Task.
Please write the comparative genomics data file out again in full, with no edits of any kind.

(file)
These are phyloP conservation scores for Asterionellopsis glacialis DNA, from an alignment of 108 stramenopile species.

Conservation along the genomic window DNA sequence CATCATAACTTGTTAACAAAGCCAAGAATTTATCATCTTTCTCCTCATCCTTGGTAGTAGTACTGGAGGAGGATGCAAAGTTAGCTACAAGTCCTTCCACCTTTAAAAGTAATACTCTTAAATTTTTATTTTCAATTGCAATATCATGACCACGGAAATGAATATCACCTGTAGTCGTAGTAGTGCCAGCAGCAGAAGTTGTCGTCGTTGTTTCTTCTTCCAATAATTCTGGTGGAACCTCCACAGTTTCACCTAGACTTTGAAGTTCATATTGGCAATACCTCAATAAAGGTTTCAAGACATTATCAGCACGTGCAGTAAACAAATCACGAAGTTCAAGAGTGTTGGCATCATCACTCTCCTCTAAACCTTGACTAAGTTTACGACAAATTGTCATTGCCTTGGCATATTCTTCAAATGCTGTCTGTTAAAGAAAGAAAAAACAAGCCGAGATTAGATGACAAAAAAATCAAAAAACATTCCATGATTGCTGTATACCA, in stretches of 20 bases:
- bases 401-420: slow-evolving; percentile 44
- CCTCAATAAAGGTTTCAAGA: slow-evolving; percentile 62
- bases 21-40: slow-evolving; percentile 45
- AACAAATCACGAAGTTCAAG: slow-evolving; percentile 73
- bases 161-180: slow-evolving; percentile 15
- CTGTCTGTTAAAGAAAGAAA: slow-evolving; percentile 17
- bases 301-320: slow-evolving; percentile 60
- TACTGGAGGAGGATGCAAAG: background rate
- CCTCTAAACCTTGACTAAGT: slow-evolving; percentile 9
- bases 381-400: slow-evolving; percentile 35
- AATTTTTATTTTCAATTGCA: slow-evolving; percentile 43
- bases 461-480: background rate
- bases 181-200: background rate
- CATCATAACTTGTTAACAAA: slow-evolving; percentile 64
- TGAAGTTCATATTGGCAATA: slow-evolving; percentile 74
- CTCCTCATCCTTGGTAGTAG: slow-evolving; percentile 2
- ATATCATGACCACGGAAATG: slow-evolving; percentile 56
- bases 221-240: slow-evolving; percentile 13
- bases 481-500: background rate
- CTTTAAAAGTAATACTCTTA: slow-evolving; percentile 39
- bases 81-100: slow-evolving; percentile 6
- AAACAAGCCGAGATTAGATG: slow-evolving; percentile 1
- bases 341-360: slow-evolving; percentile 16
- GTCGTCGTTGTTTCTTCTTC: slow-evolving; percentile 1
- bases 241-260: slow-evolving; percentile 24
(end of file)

These are phyloP conservation scores for Asterionellopsis glacialis DNA, from an alignment of 108 stramenopile species.

Conservation along the genomic window DNA sequence CATCATAACTTGTTAACAAAGCCAAGAATTTATCATCTTTCTCCTCATCCTTGGTAGTAGTACTGGAGGAGGATGCAAAGTTAGCTACAAGTCCTTCCACCTTTAAAAGTAATACTCTTAAATTTTTATTTTCAATTGCAATATCATGACCACGGAAATGAATATCACCTGTAGTCGTAGTAGTGCCAGCAGCAGAAGTTGTCGTCGTTGTTTCTTCTTCCAATAATTCTGGTGGAACCTCCACAGTTTCACCTAGACTTTGAAGTTCATATTGGCAATACCTCAATAAAGGTTTCAAGACATTATCAGCACGTGCAGTAAACAAATCACGAAGTTCAAGAGTGTTGGCATCATCACTCTCCTCTAAACCTTGACTAAGTTTACGACAAATTGTCATTGCCTTGGCATATTCTTCAAATGCTGTCTGTTAAAGAAAGAAAAAACAAGCCGAGATTAGATGACAAAAAAATCAAAAAACATTCCATGATTGCTGTATACCA, in stretches of 20 bases:
- bases 401-420: slow-evolving; percentile 44
- CCTCAATAAAGGTTTCAAGA: slow-evolving; percentile 62
- bases 21-40: slow-evolving; percentile 45
- AACAAATCACGAAGTTCAAG: slow-evolving; percentile 73
- bases 161-180: slow-evolving; percentile 15
- CTGTCTGTTAAAGAAAGAAA: slow-evolving; percentile 17
- bases 301-320: slow-evolving; percentile 60
- TACTGGAGGAGGATGCAAAG: background rate
- CCTCTAAACCTTGACTAAGT: slow-evolving; percentile 9
- bases 381-400: slow-evolving; percentile 35
- AATTTTTATTTTCAATTGCA: slow-evolving; percentile 43
- bases 461-480: background rate
- bases 181-200: background rate
- CATCATAACTTGTTAACAAA: slow-evolving; percentile 64
- TGAAGTTCATATTGGCAATA: slow-evolving; percentile 74
- CTCCTCATCCTTGGTAGTAG: slow-evolving; percentile 2
- ATATCATGACCACGGAAATG: slow-evolving; percentile 56
- bases 221-240: slow-evolving; percentile 13
- bases 481-500: background rate
- CTTTAAAAGTAATACTCTTA: slow-evolving; percentile 39
- bases 81-100: slow-evolving; percentile 6
- AAACAAGCCGAGATTAGATG: slow-evolving; percentile 1
- bases 341-360: slow-evolving; percentile 16
- GTCGTCGTTGTTTCTTCTTC: slow-evolving; percentile 1
- bases 241-260: slow-evolving; percentile 24